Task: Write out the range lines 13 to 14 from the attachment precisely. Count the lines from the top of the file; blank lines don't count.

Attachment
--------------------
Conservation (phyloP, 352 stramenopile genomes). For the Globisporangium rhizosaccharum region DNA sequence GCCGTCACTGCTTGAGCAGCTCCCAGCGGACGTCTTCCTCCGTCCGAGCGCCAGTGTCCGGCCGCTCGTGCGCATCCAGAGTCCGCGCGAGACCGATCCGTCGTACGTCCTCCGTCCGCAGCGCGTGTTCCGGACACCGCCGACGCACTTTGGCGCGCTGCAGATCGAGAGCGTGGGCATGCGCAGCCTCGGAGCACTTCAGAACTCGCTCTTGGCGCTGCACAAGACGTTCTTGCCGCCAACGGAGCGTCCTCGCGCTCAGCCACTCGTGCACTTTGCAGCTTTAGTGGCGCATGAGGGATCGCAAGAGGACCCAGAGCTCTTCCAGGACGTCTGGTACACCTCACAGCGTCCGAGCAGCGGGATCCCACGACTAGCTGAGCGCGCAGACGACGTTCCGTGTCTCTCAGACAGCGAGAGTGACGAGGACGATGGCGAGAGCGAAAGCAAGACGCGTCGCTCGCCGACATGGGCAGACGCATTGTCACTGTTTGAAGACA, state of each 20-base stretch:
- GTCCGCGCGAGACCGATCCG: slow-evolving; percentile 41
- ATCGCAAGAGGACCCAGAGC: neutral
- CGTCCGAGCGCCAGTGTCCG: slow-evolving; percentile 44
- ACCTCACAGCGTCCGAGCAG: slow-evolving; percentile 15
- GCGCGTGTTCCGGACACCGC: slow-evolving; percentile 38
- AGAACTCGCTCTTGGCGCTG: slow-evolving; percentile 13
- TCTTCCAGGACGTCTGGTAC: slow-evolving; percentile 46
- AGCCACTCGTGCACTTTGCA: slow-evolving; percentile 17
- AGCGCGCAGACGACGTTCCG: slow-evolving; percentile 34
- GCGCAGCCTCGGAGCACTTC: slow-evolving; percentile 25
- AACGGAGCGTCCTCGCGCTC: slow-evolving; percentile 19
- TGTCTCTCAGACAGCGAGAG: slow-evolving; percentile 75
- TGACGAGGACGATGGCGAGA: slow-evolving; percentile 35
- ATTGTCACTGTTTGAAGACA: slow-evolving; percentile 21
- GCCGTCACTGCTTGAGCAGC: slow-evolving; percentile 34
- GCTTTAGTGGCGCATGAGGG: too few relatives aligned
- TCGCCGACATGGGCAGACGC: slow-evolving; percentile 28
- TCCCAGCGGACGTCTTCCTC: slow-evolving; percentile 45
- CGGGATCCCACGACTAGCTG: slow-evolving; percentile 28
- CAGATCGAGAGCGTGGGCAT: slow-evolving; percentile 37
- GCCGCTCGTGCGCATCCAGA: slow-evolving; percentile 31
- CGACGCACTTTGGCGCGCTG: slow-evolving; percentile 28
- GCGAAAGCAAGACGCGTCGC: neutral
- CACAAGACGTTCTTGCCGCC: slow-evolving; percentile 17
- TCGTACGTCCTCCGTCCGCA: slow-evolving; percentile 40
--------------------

- TGTCTCTCAGACAGCGAGAG: slow-evolving; percentile 75
- TGACGAGGACGATGGCGAGA: slow-evolving; percentile 35